If your dog suffers from excess acid (especially first thing in the morning), you may notice that they will eat grass until they vomit yellow bile. Since dogs can’t take antacids, this is an instinctual way to relieve stomach discomfort. 

One method to prevent this behavior is to either give your dog a small meal before bed or to feed them as soon as they wake up. The small amount of food will settle their stomach as it allows the bile to do what it is supposed to (break down food) as opposed to irritating their stomach. 

Is It Safe For My Dog To Eat Grass?

A study conducted at UC Davis School of Veterinary Medicine focused on observing dogs after they had eaten grass. The study found that the percentage of dogs who frequently threw up after eating grass was relatively small (22%) and that only 9% of dogs who vomited exhibited signs of feeling unwell prior to eating the grass. The study concluded that grass and other plant-eating is a normal characteristic of domestic dogs.

Grass itself is not toxic to dogs and is generally not a sign that something is wrong. 

However, it is important to note that while grass may not be toxic to your furry friends, ingesting any herbicide or pesticide that was sprayed on the grass may be. Additionally, eating grass tainted by animal droppings could cause your dog to become exposed to parasites, such as roundworms and hookworms. If you are concerned about parasitic infection, mention it to your veterinarian as they can run diagnostic tests to determine if your dog is carrying parasites.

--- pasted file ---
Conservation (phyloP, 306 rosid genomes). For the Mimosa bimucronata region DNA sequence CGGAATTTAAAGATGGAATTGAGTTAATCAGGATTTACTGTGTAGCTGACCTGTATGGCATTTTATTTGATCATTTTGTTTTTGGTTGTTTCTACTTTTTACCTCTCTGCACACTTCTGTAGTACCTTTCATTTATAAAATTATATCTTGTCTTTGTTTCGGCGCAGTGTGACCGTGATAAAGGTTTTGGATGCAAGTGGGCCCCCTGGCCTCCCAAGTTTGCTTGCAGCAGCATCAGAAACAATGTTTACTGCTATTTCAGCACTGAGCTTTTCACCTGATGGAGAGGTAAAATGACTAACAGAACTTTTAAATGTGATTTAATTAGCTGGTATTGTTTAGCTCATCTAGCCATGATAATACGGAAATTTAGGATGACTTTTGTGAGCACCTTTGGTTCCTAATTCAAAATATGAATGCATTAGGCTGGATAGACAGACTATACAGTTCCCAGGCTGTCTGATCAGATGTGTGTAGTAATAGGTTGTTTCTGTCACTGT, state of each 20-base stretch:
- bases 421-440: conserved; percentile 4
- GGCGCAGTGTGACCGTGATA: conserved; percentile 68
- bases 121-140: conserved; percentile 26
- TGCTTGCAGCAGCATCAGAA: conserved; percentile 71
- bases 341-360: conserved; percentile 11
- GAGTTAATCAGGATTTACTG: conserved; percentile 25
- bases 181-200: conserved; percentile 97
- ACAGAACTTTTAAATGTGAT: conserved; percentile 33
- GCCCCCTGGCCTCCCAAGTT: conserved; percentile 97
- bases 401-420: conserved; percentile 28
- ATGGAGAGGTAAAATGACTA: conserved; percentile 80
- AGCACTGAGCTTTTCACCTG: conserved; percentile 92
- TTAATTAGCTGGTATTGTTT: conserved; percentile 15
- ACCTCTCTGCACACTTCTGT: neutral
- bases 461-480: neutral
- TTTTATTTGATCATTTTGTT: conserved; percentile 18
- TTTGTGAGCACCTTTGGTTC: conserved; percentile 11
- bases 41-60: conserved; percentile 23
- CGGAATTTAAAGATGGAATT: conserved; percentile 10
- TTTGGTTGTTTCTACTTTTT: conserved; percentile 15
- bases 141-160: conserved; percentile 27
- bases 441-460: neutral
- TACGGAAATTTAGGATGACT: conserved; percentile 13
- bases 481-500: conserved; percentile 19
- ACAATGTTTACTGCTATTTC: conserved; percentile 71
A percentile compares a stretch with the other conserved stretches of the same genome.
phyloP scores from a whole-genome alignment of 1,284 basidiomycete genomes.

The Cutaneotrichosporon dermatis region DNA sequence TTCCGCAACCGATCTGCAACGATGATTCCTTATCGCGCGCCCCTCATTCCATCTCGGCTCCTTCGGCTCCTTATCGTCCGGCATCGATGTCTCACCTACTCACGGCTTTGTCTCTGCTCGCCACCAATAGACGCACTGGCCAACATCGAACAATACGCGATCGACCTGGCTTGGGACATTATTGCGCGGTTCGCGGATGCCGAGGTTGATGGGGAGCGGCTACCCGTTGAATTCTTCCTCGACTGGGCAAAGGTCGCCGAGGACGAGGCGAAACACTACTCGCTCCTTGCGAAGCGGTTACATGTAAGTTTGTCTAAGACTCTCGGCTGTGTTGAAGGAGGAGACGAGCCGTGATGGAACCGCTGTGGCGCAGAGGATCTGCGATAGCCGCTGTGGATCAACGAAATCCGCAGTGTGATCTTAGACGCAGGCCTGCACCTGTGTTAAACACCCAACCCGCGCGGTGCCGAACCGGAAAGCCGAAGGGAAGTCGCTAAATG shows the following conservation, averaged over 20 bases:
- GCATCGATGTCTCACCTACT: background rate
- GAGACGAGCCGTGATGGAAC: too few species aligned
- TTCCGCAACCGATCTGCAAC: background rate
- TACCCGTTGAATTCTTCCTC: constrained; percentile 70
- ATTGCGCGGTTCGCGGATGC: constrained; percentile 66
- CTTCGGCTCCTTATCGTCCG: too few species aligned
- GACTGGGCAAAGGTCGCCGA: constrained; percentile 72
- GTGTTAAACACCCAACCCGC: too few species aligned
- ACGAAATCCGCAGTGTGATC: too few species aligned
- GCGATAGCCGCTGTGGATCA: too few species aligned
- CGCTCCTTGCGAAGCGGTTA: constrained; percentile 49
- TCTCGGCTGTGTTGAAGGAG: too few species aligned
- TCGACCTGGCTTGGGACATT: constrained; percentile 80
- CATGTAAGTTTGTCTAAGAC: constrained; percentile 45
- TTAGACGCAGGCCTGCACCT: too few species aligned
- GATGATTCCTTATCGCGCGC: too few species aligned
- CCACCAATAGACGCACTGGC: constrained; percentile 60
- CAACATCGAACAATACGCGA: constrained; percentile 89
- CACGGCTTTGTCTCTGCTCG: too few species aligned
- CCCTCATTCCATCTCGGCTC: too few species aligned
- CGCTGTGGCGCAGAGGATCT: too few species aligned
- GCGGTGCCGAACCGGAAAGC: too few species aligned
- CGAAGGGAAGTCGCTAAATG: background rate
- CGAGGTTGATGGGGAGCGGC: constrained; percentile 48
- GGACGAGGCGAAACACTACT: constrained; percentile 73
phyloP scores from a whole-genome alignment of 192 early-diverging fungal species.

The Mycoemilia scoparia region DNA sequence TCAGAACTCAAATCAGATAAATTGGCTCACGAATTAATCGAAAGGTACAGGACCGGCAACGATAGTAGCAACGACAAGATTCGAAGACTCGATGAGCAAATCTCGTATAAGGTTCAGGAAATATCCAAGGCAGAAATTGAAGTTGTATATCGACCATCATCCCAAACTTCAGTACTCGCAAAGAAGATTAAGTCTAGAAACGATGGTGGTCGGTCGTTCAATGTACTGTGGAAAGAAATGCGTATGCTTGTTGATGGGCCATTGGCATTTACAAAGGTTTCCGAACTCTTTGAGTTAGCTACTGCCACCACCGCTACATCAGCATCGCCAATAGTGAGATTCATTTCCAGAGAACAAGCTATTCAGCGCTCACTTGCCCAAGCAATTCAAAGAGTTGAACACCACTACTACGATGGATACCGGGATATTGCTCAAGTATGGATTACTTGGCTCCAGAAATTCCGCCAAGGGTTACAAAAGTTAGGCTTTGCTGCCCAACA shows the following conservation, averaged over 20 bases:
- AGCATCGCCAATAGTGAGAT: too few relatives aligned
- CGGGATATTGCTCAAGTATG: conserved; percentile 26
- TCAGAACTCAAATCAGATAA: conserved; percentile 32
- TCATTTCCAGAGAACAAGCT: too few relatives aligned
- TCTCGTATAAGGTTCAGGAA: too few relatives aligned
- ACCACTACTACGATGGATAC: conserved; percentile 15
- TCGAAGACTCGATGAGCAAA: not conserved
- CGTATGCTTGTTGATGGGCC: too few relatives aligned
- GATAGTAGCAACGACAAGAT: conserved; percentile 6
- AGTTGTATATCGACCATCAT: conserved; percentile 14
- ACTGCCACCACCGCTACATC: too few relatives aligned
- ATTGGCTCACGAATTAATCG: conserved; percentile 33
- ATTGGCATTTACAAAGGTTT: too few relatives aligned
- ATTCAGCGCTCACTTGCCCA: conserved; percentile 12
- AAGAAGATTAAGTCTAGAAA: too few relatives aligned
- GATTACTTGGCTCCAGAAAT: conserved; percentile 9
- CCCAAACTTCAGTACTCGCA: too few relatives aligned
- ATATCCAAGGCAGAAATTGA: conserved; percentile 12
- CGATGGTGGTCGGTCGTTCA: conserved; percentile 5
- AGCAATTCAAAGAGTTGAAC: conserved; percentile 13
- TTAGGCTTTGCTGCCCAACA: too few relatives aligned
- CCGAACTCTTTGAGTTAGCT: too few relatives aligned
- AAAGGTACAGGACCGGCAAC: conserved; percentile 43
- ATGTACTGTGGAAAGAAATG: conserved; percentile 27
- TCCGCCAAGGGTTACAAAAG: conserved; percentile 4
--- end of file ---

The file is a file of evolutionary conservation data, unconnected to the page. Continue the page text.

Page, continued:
You should become concerned about your dog eating grass when it becomes excessive and is coupled with vomiting, diarrhea, weight loss, loss of appetite, bloody stool, lethargy, or repetitive lip-licking. If you notice your pet exhibiting any of these signs, contact your veterinarian to obtain information about what your next steps should be. If you notice your dog eating other plants not grass here are some common toxic plants for your dogs.

Ward Off Boredom at Greenlin Pet Resorts

If you are worried that your dog has taken up grass-eating as its new hobby because it has nothing better to do, contact Greenlin Pet Resorts today! 

With five convenient locations in the Central Pennsylvania area, Greenlin Pet Resorts offers a variety of activities to cure the boredom of any dog. We offer dog daycare, long-term boarding, dog training, and grooming at our pet spa.

Our dog daycare offers your dog a chance to play and socialize with other dogs, as well as get important physical activity to stay happy and healthy for years to come. Our boarding options feature premium accommodations for your furry friend, including daily wellness checks, bedtime stories, and even a chance to swim! Our experienced groomers can bathe your dog, as well as clip their nails, and give deshedding treatments.If you are ready to add Greenlin Pet Resorts into your dog’s regular routine or are interested in scheduling a visit at one of our five conveniently-located locations, call us or contact us online to get started! We can’t wait to start making memories with your family!